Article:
After a welcome drink, the staff assisted us up to our room, which was a separate one bedroom cabin, built in traditional Thai style and materials (but with the wonderful luxury of air conditioning and magnificently comfortable furniture!) part way up the hillside.
Over the 8 days that we stayed, we explored the area (the bay is shared by 4 different resorts, who welcome each other’s guests to their facilities without limitation, and whose buildings are entangled in places where they have grown over 50 years or so into a bigger ‘community’), there are walking trails for the enthusiastic, with stunning views to reward you at every turn, there are pristine beaches around every headland, and there are local boatmen willing to take you sightseeing or adventuring further for minimal cost – worth it just for the experience of travel in the ‘long tail’ boats!
You can go to the local town, and from there get a taxi or bus to the capital of the island (about 20 kilometres away) for a day trip, and from there, if you wish, to the West coast (more spectacular beaches and idyllic resorts), or the centre of the island, where a national park supports attractions like elephant centres. The local towns, and the capital, are full of winding streets, with tiny shops selling all manner of beautiful crafts. A bit of ‘back street searching’ can turn up gorgeous Thai silver pieces for prices a tenth of the ‘tourist street’ price.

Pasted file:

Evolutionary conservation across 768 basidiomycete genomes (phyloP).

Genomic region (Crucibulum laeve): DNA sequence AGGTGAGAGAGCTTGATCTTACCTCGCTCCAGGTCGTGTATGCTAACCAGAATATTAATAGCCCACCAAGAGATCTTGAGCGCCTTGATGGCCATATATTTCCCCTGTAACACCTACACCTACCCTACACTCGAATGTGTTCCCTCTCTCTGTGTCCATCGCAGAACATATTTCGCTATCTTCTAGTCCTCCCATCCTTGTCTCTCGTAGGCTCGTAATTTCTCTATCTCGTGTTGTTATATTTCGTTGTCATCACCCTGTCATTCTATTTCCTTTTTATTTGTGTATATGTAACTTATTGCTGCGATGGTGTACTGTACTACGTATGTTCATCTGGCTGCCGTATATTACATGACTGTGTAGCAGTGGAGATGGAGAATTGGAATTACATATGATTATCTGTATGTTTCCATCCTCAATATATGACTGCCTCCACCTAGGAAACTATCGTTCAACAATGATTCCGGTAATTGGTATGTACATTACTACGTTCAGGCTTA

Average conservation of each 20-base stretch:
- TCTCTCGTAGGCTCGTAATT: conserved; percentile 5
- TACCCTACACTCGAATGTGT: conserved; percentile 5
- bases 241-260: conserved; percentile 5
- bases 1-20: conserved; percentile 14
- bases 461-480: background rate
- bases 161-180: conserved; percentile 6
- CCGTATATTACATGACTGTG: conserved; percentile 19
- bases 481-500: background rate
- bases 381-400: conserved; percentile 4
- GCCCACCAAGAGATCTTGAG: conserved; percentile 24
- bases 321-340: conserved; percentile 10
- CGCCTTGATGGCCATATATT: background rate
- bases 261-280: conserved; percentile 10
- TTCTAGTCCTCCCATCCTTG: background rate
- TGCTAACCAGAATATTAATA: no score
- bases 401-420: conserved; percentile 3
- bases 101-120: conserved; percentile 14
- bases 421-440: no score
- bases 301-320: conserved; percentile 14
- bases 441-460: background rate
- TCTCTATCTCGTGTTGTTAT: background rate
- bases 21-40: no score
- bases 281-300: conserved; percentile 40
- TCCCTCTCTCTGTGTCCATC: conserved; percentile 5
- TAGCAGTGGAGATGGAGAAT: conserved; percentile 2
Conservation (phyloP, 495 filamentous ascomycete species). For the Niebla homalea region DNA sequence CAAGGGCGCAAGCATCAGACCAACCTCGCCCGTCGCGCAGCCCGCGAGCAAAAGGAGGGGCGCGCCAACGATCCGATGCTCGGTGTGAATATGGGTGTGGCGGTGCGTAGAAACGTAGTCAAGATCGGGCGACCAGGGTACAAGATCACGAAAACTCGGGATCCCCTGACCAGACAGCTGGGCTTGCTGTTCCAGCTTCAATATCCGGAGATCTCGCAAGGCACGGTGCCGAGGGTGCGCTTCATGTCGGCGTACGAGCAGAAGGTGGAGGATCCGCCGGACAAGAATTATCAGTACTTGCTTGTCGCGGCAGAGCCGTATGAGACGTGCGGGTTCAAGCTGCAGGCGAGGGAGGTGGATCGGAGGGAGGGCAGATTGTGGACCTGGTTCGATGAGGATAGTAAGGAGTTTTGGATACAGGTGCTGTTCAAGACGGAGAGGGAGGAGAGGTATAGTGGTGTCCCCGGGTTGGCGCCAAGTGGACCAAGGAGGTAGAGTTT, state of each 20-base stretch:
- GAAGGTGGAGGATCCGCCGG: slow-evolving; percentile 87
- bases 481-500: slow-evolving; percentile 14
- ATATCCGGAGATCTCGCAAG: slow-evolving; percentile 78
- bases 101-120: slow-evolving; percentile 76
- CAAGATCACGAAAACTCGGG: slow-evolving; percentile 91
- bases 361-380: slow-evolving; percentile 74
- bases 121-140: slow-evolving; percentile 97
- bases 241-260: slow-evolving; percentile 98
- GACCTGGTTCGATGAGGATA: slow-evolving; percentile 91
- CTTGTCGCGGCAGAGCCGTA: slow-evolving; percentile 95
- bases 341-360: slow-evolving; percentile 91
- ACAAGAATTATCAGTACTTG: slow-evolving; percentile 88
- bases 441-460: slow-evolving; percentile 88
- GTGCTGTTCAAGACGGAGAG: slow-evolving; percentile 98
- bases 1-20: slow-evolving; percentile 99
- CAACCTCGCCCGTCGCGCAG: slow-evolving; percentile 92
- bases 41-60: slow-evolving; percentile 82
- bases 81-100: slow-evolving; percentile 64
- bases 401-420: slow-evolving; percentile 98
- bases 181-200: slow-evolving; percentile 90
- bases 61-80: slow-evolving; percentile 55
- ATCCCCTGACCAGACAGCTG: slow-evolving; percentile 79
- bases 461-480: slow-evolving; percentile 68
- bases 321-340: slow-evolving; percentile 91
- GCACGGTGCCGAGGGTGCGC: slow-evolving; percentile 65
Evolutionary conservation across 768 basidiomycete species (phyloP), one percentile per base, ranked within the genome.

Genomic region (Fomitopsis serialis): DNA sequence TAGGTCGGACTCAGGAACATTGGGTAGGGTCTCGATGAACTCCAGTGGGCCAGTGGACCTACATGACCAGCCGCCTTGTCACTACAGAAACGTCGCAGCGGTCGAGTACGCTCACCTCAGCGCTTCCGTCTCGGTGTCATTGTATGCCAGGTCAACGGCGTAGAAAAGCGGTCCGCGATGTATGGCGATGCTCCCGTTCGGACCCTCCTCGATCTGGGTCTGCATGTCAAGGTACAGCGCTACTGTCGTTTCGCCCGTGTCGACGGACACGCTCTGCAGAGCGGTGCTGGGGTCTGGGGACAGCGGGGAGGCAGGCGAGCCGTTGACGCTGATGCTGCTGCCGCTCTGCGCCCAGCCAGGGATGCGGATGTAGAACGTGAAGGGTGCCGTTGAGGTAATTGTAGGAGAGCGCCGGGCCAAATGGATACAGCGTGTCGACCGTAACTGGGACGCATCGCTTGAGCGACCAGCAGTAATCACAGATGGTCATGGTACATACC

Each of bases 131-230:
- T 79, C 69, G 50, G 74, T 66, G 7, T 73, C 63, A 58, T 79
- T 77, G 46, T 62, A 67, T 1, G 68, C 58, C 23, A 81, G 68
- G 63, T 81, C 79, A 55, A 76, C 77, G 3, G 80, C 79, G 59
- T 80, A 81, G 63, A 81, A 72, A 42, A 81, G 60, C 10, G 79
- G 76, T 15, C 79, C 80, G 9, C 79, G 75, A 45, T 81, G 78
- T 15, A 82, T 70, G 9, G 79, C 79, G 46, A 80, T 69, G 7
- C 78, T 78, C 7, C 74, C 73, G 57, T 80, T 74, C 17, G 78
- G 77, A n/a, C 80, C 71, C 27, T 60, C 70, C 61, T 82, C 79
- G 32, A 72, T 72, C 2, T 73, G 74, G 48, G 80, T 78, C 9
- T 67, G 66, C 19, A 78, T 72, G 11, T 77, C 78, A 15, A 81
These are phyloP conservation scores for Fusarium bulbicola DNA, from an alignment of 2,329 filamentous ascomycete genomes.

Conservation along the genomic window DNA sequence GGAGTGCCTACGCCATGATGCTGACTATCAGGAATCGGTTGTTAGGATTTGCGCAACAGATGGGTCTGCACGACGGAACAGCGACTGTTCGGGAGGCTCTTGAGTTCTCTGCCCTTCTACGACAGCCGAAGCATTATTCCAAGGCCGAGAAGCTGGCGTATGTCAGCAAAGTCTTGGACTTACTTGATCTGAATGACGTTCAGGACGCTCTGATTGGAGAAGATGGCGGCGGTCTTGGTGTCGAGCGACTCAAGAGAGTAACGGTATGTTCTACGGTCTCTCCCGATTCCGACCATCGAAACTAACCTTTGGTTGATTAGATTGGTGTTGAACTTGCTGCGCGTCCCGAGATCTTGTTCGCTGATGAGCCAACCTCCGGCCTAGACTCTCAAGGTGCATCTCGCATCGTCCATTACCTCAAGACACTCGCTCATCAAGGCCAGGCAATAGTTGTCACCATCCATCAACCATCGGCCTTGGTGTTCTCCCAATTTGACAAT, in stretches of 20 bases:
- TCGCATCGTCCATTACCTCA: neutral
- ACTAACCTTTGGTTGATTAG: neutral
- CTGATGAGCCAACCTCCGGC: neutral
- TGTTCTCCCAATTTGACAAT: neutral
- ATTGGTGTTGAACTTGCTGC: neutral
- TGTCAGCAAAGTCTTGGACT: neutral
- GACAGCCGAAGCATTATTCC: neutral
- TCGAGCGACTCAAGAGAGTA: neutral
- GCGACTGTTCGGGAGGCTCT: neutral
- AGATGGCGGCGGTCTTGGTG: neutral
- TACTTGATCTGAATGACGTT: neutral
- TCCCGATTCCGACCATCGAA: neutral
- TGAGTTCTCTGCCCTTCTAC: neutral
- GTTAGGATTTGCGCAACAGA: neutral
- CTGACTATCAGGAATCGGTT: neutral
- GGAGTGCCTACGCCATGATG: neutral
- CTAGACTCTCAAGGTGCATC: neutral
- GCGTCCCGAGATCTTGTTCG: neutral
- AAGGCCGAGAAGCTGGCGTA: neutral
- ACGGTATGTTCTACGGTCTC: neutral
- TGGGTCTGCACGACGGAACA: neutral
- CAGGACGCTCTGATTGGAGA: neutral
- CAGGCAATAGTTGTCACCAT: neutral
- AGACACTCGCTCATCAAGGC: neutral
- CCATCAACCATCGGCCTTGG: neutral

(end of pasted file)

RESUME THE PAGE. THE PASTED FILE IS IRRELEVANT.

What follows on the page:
The ride to the capital in the taxi is an adventure in itself, around the winding and hilly road along the coast, with stunning views at every turn – we were passed by a truck which had been harvesting coconuts, with the harvester’s ‘team’ (of trained monkeys!) clinging to the wire cage of the truck.
Another day, we hired a boat and boatman to take us up the East coast of the island to another tiny village, which exists for one resort, the national park office, and the fact that the waterfalls of the river that runs down to the sea at that point provide one of the small number of sacred water collection points in all of Thailand, which are required for the traditional rituals when a new King is crowned. Memorials to various Kings abound in Thailand and are greatly revered.
All in all, whilst I did not avail myself of the yoga classes on offer, I did avail myself of massage virtually every day (bliss!), beautiful food, spectacular scenery and immense relaxation. This is a resort that I would recommend to anyone (just not at the times of the Full Moon Party!)
Exchange rate: Averages at about 30 Thai Baht to the AUD. Food, accommodation and entertainment charges are incredibly cheap. (think – huge meals of amazing food for the equivalent of $6 to $8 each!)
The resort I stayed at – The Sanctuary Thailand –
Images by Kim Lambert. All rights reserved.